With the help of General Rosas, CD has just finished an overland journey from Patagones to Buenos Aires; he tells of fossil finds at Bahia Blanca and Guardia del Monte. Spring reminds him of home.
<My> dear Caroline
I have just returned from a grand expedition; As a merchant vessel sails tomorrow for Liverpool, I will write, as much as I can before I go to bed.— The Beagle after leaving Maldonado, sailed for the R. Negro.— When < > I determined to go by land to Bahia Blanca <&> wait for the vessel; & subsequently having heard that the country was tolerably safe, I proceeded on to this city.—
It is a long journey between 500 & 600 miles, through a district, till very lately never penetrated except by the Indians & never by an Englishman.— There is now a bloody war of extermination against the Indians. The Christian army is encamped on the R. Colorado. in the progress, a few months since, from B. Ayres.—General Rosas left at every 10 or 15 leagues, 5 soldiers & a troop of horses.— When I was at the Colorado the General gave me an order for these horses.— so fine an opportunity for Geology was not to be neglected, so that I determined to start at all hazards.— The horses &c were all gratis. My only expence (about 20£) was hiring a trusty companion.— I am become quite a Gaucho, drink my Mattee & smoke my cigar, & then lie down & sleep as comfortably with the Heavens for a Canopy as in a feather bed.— It is such a fine healthy life, on horse back all day, eating nothing but meat, & sleeping in a bracing air, one awakes as fresh as a lark.— From R. Negro to the Colorado, it is a dreary uninhabited camp with only two brackish springs.— from the latter place to B Blanca there are the Postas.— From Bahia Blanca to the Rio Salado the Postas are irregular, & excepting these, there is not an habitation.— There is sometimes a hovel & sometimes not & the soldiers live entirely on deer & Ostriches.— The wildness & novelty of this journey gave it great interest to me & the danger is not nearly so great as it appears, for the Indians are now all collecting in the Cordilleras for a great battle this summer.— I stopped two days to examine the Sierra de Ventana, a curious mountain which rises in the vast plain.— the ascent was excessively fatiguing, & there was but little to reward one for the trouble.— The plain merely resembles a sea, without its beautiful colour.—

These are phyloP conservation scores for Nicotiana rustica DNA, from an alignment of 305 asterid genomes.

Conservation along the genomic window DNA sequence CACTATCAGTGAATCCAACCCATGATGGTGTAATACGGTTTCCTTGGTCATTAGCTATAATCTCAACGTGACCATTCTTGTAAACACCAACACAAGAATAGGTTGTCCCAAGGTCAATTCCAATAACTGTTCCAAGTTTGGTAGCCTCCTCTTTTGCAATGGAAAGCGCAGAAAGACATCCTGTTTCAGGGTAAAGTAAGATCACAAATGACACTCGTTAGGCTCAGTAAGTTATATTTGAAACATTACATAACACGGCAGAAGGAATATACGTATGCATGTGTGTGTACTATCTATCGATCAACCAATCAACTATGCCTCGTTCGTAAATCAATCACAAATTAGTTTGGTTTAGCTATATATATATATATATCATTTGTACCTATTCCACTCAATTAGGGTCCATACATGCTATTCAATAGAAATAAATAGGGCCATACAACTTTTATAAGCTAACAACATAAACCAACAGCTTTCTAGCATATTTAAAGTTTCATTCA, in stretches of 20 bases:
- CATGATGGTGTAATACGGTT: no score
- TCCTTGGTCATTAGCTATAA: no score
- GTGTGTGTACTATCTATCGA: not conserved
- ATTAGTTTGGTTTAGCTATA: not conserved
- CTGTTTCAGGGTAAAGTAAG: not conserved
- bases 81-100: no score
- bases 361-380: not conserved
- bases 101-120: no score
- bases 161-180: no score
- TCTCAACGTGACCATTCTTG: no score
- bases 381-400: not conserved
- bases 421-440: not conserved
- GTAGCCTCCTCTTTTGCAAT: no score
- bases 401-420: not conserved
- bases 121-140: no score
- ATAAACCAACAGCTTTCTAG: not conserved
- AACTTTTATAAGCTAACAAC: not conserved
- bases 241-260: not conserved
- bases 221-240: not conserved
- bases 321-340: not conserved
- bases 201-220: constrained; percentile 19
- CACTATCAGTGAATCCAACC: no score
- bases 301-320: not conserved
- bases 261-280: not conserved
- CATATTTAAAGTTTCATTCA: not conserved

At the Guardia del Monte, I found some more of the armour of the giant Megatherium, which was to me very interesting, as connecting the Geology of the different parts of the Pampas.— I likewise at Bahia Blanca found some more bones more perfect than those I formerly found, indeed one is nearly an entire skeleton.—
The Beagle is now at Monte Video or Maldonado— I received a letter from the
Captain, enclosing one from Catherine dated London
I am now living in the house of a most hospitable English merchant.— it appears quite strange writing in an English furnished room, & still more strange to see a lady making tea.— I shall be obliged to draw rather largely for money.— I do it with more confidence, as I know for certain, after leaving the Plata, there will be 5 or 6 months of Southern economy.— I cannot at present say exactly what sum.— Travelling is very cheap in this country; the only expence is procuring a trusty companion, but in that depends your safety, for a more throat-cutting gentry do not exist than these Gauchos on the face of the world.— It is now the Spring of the year, & every thing is budding & fresh: but how great a difference between this & the beautiful scenes of England.— I often think of the Garden at home as a Paradise; on a fine summers evening, when the birds are singing how I should enjoy to appear, like a Ghost amongst you, whilst working with the flowers.— These are pleasures I have to view, through the long interval of the Pacific & Indian oceans.—
Good bye, God bless you all.— My dear Caroline, when shall we have a ride together. Yours most affectionately, Chas. Darwin. Give my very best love to my Father.—
- f1 215.f1For CD's accounts of his meeting with General Rosas see `Beagle' diary, pp. 163--4, and Journal of researches, pp. 85--7.
- f2 215.f2The nearly entire skeleton was of the Scelidotherium, a giant ground sloth (see Fossil Mammalia, pp. 73--99). In South America, pp. 84--5, CD discusses the fossil mammalia he found at Punta Alta, as later identified by Richard Owen.
- f3 215.f3Edward Lumb, British merchant at Buenos Aires.